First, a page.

It certainly feels that 2021 is flying by faster than usual! As soon as they went up, our Halloween decorations will be packed away and, incredibly, Christmas will be here. Before it’s too late to think calmly, here’s a short checklist for some year-end financial planning.
Have you checked your beneficiary designations lately? There is a common misunderstanding that deserves highlighting. It’s important to remember that your beneficiary designations for your IRAs and other retirement plan accounts don’t automatically follow the distribution plan you’ve laid out in your trust. These accounts should be viewed as separate ,which means every so often it’s smart to review all your beneficiary designations.
Have you already met your health insurance deductible? If you have, it’s a good time to take care of additional health care needs you’ve been putting off. Once the calendar turns, your out-of-pocket deductible resets back to zero. For that matter, if you’ve been contributing to a “use-it-or-lose-it” flexible spending account through your employer, it’s also time to set up that eye exam or dental work. Prepare to be put on their cancellation list, of course!
Have you reviewed your charitable giving for 2021? Under the current tax law, most people don’t itemize their deductions anymore. Instead, the super-sized “standard” deduction is used by about 90% of taxpayers. Due to this, in a typical year most people don’t get any tax break for their charitable giving. But, for the past two years now Congress has added a special opportunity to get a charitable donation deduction, even if you don’t itemize on your tax return. For 2021, single filers can get a tax deduction for up to $300 in cash donations to charities and couples can deduct up to $600.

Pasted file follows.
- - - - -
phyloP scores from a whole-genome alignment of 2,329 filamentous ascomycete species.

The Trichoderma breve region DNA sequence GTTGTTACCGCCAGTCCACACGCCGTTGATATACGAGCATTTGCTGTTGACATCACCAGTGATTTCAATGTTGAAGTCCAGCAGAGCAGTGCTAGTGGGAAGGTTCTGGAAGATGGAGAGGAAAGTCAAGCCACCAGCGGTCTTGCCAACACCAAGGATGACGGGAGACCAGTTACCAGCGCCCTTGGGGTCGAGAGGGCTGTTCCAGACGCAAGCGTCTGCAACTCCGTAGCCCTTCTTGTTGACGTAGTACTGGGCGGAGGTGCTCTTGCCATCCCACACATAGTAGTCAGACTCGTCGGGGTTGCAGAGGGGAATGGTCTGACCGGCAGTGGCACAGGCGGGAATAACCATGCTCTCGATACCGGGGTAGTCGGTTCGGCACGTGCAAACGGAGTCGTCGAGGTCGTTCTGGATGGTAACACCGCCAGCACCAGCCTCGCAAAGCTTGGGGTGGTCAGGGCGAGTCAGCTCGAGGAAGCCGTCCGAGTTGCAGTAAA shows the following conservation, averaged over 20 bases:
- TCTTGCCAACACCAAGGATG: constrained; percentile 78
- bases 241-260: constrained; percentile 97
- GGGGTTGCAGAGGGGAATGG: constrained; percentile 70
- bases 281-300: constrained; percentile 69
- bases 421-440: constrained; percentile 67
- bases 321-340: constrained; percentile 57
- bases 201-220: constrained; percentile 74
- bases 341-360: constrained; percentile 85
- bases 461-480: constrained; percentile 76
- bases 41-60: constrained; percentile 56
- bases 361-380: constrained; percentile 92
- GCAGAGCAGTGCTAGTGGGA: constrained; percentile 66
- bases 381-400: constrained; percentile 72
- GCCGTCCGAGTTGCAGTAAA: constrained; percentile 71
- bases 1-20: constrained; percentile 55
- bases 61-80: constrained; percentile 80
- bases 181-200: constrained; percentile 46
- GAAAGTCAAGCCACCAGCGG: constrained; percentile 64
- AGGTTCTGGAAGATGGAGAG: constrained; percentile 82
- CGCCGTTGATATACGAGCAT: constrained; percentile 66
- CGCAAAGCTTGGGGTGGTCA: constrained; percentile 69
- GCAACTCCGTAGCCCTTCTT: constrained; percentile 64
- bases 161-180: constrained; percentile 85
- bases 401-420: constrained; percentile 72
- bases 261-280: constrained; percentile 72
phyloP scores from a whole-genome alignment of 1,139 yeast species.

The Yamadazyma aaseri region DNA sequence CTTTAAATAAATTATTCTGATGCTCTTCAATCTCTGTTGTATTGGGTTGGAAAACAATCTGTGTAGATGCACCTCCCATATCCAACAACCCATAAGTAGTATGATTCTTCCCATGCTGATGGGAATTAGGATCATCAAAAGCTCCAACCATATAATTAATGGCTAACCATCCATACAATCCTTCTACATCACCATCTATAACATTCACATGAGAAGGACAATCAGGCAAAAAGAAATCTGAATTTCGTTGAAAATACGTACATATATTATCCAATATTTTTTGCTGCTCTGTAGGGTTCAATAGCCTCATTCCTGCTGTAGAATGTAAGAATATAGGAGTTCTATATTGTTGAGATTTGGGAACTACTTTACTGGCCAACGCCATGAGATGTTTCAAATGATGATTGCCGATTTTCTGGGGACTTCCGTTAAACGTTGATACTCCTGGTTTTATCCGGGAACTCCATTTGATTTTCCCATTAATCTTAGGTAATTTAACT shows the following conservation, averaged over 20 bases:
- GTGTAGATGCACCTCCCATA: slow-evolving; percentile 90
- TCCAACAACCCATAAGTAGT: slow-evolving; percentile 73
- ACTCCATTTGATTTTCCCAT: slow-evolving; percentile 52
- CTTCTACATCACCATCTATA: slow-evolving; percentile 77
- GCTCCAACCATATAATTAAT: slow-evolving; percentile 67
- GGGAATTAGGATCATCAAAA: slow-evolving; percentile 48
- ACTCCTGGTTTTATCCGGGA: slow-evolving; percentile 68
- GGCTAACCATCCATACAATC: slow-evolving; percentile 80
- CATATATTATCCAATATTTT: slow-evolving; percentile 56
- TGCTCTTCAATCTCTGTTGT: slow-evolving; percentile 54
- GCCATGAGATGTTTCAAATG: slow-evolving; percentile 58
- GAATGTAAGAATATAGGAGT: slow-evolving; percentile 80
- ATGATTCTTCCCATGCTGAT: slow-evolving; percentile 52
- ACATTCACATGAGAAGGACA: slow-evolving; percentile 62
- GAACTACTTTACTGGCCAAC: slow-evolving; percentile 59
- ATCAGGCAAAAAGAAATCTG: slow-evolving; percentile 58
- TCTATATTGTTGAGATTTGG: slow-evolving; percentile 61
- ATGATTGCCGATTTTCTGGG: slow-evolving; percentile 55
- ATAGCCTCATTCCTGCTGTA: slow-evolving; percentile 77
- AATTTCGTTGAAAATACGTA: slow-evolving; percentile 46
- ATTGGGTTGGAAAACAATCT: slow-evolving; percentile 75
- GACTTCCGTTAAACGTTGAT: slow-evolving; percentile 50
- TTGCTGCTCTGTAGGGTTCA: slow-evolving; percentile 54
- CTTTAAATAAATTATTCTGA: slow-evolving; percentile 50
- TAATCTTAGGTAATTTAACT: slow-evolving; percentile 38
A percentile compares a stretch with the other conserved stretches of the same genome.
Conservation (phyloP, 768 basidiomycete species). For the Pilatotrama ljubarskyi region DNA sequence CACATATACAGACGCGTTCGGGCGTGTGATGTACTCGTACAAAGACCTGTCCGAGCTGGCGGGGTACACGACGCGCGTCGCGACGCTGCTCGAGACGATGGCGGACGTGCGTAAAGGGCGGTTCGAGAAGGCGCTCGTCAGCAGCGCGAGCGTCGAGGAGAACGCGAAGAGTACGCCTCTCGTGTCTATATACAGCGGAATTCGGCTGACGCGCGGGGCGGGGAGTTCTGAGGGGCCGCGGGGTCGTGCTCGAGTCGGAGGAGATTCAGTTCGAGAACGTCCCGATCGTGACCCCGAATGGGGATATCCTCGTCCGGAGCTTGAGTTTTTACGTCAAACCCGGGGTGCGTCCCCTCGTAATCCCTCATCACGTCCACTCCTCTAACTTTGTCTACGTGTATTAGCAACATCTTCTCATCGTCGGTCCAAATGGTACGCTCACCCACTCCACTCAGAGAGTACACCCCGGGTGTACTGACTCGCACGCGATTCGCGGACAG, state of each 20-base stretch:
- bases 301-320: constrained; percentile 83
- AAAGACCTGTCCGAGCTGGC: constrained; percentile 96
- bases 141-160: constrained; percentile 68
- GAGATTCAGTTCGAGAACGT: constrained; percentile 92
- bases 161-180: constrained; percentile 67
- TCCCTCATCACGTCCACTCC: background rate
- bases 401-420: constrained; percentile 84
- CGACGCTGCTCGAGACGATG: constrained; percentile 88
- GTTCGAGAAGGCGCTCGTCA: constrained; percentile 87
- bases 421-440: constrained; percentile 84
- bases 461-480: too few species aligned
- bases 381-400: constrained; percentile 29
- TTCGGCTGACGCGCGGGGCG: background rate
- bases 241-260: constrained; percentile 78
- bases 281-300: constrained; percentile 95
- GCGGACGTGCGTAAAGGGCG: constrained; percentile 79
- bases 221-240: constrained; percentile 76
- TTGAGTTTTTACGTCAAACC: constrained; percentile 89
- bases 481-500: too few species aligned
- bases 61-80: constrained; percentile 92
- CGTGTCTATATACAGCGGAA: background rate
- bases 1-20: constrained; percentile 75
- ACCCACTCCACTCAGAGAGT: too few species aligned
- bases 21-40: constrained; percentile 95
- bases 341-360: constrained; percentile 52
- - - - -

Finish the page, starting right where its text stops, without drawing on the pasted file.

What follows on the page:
Beyond this year’s special above-the-line deduction, if you’ve reached the age where you have to take required minimum distributions from your IRA, remember that you can also meet your requirement by donating some of it directly to charities. These charitable IRA distributions will not count as taxable income. Brokerage firms can issue you a dedicated IRA checkbook to make this process much easier.
Do you know about the special 0% tax bracket? Yes, amazingly, this actually exists! However, it can be a little bit difficult to understand. If your taxable income happens to fall inside the 12% tax bracket, your dividends and realized long-term capital gains are not subject to federal taxes.
To help visualize how this works, picture a stack of bricks that represents all of your taxable income. Your dividend income and capital gains always sit on the very top of this stack. As long as your full stack of taxable income sits under about $40,000 for single filers and about $80,000 for married filers, those top bricks won’t be taxed at all. If you’ve still got some room, or can create more room, inside the 12% tax bracket, look to harvest some of your long-term capital gains at a zero federal tax rate. That’s a deal that’s too good to pass up.